Would you like a pâté liver with that?

The growth of obesity in the United States in recent months has captured many headlines. Recently, a film at the Sundance Film Festival provided a comedic yet serious look at filmmaker Morgan Spurlock’s 30-day binge on nothing but McDonalds. Eating fast food is not necessarily a cause of obesity, but there is mounting evidence that eating too much fast food does. With the addition of each fast food venue, such as the Burger King located near Cooper Hall, there is a growing temptation for students to succumb daily to the convenience and inexpensiveness of fast food.

Students seeking the resolve to find alternatives to fast food would do well to watch Spurlock’s documentary. Spurlock produced Super Size Me: A Film of Epic Portions after hearing about a lawsuit filed by two New York girls against McDonalds claiming the fast-food giant was responsible for their obesity.

Three times a day, for 30 days, Spurlock consumed McDonalds meals, and, if the server offered to super size his meal, he had to except and consume every bite. After the diet began, Spurlock and three doctors who agreed to monitor his health were shocked with the impact these meals were having on his body. Within days he was vomiting and battling headaches, depression, and a vanishing sex drive. Spurlock told The New York Post, “I got desperately ill. My face was splotchy and I had this huge gut, which I’ve never had in my life…It was amazing — and really frightening.”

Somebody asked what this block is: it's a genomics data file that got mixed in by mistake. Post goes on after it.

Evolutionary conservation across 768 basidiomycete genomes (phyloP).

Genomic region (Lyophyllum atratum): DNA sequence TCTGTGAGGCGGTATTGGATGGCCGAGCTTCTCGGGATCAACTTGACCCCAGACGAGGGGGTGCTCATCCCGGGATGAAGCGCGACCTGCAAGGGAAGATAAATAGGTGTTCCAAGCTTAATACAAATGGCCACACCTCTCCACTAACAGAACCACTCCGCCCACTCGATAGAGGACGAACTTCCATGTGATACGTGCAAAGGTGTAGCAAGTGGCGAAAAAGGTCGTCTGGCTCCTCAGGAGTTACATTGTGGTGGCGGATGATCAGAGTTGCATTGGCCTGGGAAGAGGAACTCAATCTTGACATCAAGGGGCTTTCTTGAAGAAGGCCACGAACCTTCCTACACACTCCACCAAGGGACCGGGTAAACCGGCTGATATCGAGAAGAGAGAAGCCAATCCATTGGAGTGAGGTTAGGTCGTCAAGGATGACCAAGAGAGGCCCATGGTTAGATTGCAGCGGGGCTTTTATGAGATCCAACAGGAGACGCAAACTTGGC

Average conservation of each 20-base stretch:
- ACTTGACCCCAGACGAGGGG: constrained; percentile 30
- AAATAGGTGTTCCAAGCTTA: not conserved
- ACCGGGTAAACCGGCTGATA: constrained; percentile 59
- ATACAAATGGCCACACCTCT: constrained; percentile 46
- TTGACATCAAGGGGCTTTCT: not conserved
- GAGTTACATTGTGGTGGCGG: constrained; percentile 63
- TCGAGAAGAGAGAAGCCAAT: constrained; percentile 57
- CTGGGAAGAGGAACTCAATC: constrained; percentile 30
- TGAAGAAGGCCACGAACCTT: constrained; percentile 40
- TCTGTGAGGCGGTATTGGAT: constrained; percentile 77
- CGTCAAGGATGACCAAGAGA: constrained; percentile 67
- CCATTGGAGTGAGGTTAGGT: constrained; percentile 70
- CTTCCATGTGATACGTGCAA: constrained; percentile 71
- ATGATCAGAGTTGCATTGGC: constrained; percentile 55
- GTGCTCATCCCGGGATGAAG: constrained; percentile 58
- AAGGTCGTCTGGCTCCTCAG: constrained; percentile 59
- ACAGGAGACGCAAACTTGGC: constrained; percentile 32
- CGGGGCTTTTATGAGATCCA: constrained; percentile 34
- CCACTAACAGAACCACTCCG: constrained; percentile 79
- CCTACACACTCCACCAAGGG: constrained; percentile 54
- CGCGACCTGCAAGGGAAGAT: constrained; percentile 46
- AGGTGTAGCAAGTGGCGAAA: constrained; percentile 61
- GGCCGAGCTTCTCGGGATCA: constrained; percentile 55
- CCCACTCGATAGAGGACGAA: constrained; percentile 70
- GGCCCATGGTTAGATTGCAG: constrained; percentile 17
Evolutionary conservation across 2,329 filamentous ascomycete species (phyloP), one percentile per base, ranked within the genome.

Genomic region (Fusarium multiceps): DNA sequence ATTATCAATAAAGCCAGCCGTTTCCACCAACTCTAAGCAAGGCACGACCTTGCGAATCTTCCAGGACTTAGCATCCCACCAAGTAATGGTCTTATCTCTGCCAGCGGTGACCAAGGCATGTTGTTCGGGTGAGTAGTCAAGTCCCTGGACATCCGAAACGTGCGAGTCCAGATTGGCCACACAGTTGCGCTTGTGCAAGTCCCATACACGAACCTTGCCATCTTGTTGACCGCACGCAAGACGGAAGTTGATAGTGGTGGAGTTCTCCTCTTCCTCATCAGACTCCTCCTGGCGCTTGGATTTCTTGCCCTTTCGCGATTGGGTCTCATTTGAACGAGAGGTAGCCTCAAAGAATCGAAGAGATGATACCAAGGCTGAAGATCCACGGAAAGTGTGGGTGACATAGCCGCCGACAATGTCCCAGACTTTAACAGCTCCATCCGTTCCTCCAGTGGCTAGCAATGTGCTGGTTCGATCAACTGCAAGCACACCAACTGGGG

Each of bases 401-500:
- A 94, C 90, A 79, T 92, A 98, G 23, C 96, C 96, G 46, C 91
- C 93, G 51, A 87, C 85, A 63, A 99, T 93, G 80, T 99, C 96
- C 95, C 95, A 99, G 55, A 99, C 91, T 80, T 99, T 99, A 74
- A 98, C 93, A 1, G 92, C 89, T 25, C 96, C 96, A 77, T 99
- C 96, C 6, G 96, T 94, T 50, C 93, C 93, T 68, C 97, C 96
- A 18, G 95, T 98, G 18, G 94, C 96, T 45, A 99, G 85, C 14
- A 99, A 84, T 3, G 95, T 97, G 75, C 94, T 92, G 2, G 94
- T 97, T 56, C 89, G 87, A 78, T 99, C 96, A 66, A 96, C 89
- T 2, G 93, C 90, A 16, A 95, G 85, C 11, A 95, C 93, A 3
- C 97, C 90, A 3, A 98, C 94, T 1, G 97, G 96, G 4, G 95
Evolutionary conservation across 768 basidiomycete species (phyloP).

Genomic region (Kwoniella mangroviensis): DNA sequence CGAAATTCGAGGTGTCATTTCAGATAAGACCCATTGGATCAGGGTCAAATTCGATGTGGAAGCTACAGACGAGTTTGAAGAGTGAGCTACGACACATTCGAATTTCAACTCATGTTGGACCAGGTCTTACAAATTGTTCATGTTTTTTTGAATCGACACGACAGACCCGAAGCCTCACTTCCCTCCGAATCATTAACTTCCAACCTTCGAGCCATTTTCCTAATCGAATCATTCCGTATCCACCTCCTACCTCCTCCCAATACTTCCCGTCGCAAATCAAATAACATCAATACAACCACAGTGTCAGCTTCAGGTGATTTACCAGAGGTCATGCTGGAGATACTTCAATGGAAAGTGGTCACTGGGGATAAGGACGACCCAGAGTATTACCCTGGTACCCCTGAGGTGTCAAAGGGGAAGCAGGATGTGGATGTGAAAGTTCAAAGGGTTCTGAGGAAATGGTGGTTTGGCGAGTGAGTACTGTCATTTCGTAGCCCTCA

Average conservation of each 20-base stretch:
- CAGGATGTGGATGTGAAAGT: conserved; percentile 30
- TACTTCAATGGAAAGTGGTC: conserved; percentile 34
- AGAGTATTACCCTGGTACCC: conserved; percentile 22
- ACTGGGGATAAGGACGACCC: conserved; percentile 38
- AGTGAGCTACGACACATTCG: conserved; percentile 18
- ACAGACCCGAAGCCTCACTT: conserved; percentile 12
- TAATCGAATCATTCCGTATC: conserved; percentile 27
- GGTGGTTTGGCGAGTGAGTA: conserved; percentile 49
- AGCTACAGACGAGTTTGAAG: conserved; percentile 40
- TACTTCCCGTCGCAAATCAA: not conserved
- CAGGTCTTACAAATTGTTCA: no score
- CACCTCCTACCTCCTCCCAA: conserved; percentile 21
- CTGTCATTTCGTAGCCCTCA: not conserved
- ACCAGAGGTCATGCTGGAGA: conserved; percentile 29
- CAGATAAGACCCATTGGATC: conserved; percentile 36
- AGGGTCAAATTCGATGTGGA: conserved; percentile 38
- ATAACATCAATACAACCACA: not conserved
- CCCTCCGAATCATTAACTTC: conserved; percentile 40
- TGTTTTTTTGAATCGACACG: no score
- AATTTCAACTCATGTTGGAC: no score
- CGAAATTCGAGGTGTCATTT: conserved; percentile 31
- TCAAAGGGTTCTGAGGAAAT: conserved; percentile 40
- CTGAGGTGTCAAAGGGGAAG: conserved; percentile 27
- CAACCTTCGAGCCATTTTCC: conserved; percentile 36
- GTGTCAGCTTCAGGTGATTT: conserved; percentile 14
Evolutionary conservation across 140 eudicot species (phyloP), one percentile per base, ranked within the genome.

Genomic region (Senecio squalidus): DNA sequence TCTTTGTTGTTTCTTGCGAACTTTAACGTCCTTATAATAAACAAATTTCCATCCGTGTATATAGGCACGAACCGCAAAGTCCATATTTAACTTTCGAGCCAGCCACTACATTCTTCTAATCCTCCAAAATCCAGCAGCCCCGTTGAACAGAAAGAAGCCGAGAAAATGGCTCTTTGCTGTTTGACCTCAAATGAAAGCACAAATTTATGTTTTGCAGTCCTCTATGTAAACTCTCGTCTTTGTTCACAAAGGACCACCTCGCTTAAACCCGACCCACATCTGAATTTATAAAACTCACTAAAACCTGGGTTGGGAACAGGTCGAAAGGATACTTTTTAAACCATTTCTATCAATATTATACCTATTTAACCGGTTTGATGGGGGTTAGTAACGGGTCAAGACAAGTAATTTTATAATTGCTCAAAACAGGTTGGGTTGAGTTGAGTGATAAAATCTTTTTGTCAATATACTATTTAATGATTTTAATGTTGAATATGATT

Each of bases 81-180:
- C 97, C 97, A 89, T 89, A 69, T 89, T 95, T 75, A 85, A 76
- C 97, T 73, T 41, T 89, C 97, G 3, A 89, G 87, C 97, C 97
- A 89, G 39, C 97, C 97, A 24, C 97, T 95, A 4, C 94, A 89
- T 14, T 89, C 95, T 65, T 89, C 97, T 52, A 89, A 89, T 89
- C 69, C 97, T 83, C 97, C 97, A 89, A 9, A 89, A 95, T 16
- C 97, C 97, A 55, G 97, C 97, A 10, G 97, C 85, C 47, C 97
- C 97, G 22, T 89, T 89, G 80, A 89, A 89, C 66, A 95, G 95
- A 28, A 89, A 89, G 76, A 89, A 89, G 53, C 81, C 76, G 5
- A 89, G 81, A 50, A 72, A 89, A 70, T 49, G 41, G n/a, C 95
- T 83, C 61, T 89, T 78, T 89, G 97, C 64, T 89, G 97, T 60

Once the documentary wrapped, Spurlock’s liver had become overwhelmed with saturated fats and it resembled pâté, The New Zealand Times explained. His cholesterol level leapt from a 165 to 230 and he gained approximately 26 pounds.

It’s not McDonalds’ responsibility to monitor what Americans eat everyday or in what quantities. Common sense should tell people that eating too much of anything can be potentially unhealthy. Consuming fast food every now and then is unlikely to cause health issues. However, when fast food seems to be the preferred option of a majority on campus, students need to be aware that they are should monitor how much they are consuming and how often.

Students who find themselves walking through the doors of Burger King on a daily basis can’t claim there are no alternatives on campus. Since Aramark took over the dining services contract from Sodexho in 2002, the company has worked closely with USF Dining Services to provide students with a variety of eating options.

In the Phylis P. Marshall Center, outlets such as Montague’s Deli, Salad Garden Freshens Smoothie Company and even Einstein Bros. Bagels offer alternatives to the burger, fries and soda combination. Dining venues such as On Top of the Palms in the Marshall Center and the Andros Dining Center have been revamped and even offer vegetarian and vegan meals.

Students’ eating habits don’t quite resemble Spurlock’s yet, but if students are already on first name terms with the staff at Burger King or Chick-Fil-a, it may be time that they changed their eating habits.